The proximity of the regional elections in Catalonia, due to take place at the end of this month, combined with the uncertainty over the results of this process and its consequences, is leading foreign and many domestic investors to reduce their exposure to the Spanish stock market.
BARCELONA | By Joan Tapia | Last month, I warned about the serious political problem in Spain, which was (and is) focused on the Catalonian crisis and the rise of the new political party Podemos. Both could disrupt the political system and kill off imperfect bipartisanship. Meanwhile, the economy was starting to show some signs of improvement. In November, the perception that the economy is improving while politics are worsening has increased and multiplied. It is difficult to argue with the fact that the economy is going better than last year.
MADRID | By Álex García
WASHINGTON | By Pablo Pardo | Since the inception of constitutions in modern nation-states, none have undergone such turbulence as those drawn up in Europe. The raison d’être of the European Union is to avoid further turbulence in the future. It is no coincidence that the violent conflicts that have broken out in Europe since World War Two have been outside the EU, in former Yugoslavia, Ukraine, Russia, and Georgia.
MADRID | By Sean Duffy | This weekend´s controversial “non-binding consultation” has caused quite the stir in international media over the past number of days. Reports asserted that 80 % of Catalans had voted in favour of Catalonia becoming an independent state. Yet that figure ignores almost 60% of the electorate who chose not to take part in Sunday´s vote. Those numbers point to a rather more nuanced narrative than the one currently being posited by the Catalan independence movement and many reporters.
MADRID | By JP Marín Arrese | Markets are beginning to feel deeply concerned about the mounting uncertainty the separatist movement in Catalonia has created. Observers do not yet discount a unilateral independence declaration, and are becoming increasingly alarmed at the open challenge to Madrid’s authority. Events could yet spiral out of control and into the unknown.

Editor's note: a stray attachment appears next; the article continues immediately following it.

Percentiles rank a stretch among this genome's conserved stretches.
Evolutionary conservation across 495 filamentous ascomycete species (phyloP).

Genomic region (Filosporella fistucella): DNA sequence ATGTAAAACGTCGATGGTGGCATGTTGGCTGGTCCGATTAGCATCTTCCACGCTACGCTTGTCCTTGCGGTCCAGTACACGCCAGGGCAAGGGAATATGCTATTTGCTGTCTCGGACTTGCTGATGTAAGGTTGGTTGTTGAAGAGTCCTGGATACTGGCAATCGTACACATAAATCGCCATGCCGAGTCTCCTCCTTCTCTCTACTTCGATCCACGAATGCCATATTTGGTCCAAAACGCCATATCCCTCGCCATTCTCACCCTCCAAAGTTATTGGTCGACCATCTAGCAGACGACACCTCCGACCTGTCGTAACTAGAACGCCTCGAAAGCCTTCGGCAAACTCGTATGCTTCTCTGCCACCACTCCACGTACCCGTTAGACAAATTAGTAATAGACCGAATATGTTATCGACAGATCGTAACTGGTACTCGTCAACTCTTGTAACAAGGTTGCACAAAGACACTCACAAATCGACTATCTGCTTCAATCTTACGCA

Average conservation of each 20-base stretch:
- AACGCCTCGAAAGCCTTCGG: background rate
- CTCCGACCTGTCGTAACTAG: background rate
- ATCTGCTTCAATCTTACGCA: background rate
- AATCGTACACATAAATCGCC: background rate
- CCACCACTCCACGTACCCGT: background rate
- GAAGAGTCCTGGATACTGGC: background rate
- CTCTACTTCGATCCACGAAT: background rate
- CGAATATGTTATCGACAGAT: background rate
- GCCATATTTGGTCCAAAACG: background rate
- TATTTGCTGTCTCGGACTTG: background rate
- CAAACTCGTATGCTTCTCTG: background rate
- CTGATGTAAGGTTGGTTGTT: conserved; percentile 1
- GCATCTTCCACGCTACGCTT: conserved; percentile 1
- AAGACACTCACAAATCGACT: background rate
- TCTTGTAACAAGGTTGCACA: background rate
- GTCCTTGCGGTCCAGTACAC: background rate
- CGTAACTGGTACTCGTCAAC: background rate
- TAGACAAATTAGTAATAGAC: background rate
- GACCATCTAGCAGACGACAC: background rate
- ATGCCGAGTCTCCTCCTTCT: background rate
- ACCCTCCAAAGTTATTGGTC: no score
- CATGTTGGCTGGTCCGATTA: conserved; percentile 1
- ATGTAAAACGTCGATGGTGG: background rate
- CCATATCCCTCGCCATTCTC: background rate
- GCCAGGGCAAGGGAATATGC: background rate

MADRID | By Fernando G. Urbaneja | The debate about the independence of Catalonia is at the centre of Spain’s political concerns. The Catalan Government and the parties supporting it -covering a broad spectrum, from the centre to the extreme left- have taken every step to call the referendum (called query) that would open the door to independence. The Spanish authorities have taken steps to prevent a consultation-referendum which it says contravenes the text and spirit of the 1978 Spanish Constitution.
MADRID | The Corner | There is nothing better than politics to add volatility to the markets. After Catalan leader Artur Mas formally convoked a Nov. 9 referendum for Catalonia independence, the Spanish government is holding an emergency cabinet meeting Monday to launch a lawsuit aimed at blocking the vote. In the short term this clash could widen spreads in Spain and affect domestic banks with exposure to Catalonia, Morgan Stanley pointed out. The most probable scenario is a fiscal agreement, they believe.
MADRID | By Fernando G. Urbaneja | Hundreds of thousands of Catalonians marched for the third year in a row to claim their national sovereignty. The pro-independence way in Catalonia -which comes from a feeling more than a century old and from time to time strongly emerges to fight for its goal- is behind these demonstrations and tries to capitalize them.
MADRID | By Ana Fuentes | According to the US-based organisation One, corruption takes around $1tn a year out of poor countries and kills millions. Yet this evil is not strange to developed nations. In Spain, 127 politicians are facing corruption charges although they have not lost their jobs. The last big scandal affects former Catalan leader Jordi Pujol, who in July admitted hiding an inheritance abroad for more than 30 years. A storm embarrassing the current ruling regional government who has called a referendum in November on whether the region should break from the rest of Spain. Madrid may seek criminal charges, Spanish Budget Minister Cristobal Montoro (see picture above) said on Tuesday. For some analysts, this could be a strategy to dent nationalism support.